Product shortages due to a truckers' strike lifted Brazil's inflation rate near the midpoint of the official target range in June, underlining the deep impact of the nationwide protests. Consumer prices tracked by the benchmark IPCA index rose 4.39% in the 12 months through June, government statistics agency IBGE said.
The reading, the highest since mid-April, brings the inflation rate close to the 4.5% center of the central bank's 2018 target range and above the 2019 target of 4.25%.
However, that should not be enough to trigger interest rate hikes anytime soon, according to economists. High unemployment and a slow economic recovery is expected to keep a lid on underlying price pressures, while recent inflation has been driven by one-off shocks.
Higher prices of milk and chicken provided the biggest boosts to the IPCA index, which rose 1.26% from May, the fastest monthly rate since mid-February 2016. The jump in the price of perishables resulted from a protest against higher diesel prices by loosely organized truckers, who blocked major highways in the final weeks of May, forcing farmers without market access to cull their flocks and dump milk. Scarcer rains also drove up electricity rates.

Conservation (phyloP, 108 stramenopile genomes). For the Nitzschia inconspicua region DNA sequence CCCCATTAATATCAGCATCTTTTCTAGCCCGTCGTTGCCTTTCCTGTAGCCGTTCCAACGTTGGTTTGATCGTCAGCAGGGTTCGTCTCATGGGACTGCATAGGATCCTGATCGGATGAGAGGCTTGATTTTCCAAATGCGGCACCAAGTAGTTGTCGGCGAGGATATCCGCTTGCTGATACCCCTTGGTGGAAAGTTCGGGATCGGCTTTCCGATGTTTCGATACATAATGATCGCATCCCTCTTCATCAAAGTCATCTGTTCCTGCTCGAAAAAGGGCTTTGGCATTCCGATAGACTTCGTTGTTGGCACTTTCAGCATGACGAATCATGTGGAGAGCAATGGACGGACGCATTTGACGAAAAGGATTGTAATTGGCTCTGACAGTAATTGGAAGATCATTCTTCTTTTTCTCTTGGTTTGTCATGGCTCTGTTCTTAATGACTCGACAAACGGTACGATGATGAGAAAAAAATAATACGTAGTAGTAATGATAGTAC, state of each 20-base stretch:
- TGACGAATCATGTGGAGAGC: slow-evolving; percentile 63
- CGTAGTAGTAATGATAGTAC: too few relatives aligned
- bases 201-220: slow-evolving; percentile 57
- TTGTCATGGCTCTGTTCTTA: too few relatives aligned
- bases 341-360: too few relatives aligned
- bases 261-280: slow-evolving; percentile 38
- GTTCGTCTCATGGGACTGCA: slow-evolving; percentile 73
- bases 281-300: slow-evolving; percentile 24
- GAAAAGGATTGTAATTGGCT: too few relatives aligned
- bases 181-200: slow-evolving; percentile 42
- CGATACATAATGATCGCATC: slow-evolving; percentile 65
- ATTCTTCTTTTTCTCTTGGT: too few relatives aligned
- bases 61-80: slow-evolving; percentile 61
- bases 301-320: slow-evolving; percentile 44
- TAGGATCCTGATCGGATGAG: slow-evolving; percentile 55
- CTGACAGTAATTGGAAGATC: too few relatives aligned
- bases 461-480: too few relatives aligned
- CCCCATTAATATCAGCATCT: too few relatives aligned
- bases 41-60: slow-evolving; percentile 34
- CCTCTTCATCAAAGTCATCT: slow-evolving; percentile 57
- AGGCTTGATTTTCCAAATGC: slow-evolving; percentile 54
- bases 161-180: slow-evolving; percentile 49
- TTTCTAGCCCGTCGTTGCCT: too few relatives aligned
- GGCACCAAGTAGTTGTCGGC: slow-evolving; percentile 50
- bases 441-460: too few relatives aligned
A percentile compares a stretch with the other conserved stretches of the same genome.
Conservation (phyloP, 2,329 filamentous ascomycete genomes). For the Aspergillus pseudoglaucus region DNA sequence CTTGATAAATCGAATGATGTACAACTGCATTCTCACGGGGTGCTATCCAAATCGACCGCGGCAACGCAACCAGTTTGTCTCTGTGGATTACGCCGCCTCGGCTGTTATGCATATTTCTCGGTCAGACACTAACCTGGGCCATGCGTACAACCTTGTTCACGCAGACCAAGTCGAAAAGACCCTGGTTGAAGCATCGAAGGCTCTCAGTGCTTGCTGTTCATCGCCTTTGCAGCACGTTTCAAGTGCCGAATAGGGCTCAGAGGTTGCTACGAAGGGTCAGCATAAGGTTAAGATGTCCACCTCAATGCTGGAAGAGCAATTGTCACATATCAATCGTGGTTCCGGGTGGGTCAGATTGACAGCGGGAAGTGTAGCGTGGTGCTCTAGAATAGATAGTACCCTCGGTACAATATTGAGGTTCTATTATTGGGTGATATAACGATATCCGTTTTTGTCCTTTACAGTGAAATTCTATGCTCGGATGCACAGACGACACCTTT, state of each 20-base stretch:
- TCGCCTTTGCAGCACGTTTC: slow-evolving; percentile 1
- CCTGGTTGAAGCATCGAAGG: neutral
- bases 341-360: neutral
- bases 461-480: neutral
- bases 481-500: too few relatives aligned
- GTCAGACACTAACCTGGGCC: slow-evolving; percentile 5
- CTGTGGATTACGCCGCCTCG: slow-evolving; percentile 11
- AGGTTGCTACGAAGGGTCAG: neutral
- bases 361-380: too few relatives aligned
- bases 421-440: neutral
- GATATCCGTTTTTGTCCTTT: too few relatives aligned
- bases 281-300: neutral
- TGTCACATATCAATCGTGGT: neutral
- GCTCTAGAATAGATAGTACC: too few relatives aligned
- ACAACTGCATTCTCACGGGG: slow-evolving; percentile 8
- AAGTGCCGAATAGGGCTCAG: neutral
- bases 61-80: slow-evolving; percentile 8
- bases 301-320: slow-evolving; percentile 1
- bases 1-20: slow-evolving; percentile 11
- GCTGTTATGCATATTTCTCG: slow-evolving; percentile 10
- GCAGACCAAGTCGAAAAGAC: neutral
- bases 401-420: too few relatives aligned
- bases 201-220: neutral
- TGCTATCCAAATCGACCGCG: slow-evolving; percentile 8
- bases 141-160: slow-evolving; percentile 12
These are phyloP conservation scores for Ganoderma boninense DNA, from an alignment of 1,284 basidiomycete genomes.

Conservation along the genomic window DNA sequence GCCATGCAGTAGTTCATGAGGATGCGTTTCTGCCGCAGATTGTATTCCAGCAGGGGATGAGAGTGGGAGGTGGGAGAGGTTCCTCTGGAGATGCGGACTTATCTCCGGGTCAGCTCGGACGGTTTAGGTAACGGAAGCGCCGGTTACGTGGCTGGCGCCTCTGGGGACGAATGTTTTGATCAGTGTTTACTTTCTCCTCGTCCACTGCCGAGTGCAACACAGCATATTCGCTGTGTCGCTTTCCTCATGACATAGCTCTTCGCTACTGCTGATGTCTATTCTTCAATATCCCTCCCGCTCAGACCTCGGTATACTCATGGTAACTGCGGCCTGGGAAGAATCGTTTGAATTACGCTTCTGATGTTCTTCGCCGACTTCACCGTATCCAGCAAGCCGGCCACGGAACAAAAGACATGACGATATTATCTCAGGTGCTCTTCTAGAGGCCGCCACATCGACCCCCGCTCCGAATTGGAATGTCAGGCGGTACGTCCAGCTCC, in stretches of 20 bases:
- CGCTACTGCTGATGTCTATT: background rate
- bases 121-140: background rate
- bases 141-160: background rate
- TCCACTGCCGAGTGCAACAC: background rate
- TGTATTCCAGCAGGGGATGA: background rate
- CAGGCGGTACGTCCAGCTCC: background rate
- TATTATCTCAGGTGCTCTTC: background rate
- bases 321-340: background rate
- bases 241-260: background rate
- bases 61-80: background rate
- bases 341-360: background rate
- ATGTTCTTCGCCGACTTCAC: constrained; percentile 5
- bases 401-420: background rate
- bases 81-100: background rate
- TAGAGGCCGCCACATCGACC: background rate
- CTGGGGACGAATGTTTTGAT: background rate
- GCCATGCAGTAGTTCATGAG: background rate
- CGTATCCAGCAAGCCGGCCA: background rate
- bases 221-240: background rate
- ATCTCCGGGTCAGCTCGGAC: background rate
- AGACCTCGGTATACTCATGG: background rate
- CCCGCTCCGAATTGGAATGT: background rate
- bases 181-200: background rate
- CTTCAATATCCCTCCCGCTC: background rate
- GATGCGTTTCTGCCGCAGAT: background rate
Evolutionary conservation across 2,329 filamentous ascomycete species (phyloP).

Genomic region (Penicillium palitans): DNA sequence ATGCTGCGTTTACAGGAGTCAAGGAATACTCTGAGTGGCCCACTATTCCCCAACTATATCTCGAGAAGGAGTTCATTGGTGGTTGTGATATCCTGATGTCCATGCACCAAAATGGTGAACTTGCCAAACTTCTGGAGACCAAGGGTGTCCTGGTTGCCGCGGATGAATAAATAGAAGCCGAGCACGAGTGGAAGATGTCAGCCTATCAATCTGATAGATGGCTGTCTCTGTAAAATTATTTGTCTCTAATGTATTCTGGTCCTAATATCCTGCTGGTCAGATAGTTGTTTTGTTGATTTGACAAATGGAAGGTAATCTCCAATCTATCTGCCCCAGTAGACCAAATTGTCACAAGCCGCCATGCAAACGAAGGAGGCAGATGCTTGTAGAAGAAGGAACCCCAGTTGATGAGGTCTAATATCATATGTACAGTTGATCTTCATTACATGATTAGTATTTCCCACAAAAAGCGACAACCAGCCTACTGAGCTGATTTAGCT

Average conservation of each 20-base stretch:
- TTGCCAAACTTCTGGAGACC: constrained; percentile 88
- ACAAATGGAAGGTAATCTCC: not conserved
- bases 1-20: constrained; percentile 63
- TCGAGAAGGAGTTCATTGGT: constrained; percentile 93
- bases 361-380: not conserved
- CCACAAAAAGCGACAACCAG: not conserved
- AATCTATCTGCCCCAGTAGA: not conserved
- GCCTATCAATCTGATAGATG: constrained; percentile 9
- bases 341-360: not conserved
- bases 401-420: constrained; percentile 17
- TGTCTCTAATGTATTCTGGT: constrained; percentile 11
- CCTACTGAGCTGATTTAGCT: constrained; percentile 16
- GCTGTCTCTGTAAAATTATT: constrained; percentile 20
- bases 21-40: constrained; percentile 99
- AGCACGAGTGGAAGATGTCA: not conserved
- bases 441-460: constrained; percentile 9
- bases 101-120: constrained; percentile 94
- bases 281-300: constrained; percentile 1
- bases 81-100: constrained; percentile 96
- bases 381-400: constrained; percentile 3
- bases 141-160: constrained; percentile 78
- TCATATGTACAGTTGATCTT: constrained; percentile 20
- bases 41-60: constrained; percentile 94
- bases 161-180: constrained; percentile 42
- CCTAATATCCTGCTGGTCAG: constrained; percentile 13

The central bank has said that increased uncertainty due to the protests, as well as a currency selloff, is making it harder to separate short-term shocks from wider changes in the economic outlook. The bank last month held the benchmark Selic rate at an all-time low of 6.50%, as widely expected, but refrained from signaling future rate moves. Economic indicators for May and June are likely to play a key role in determining policy, the bank has said.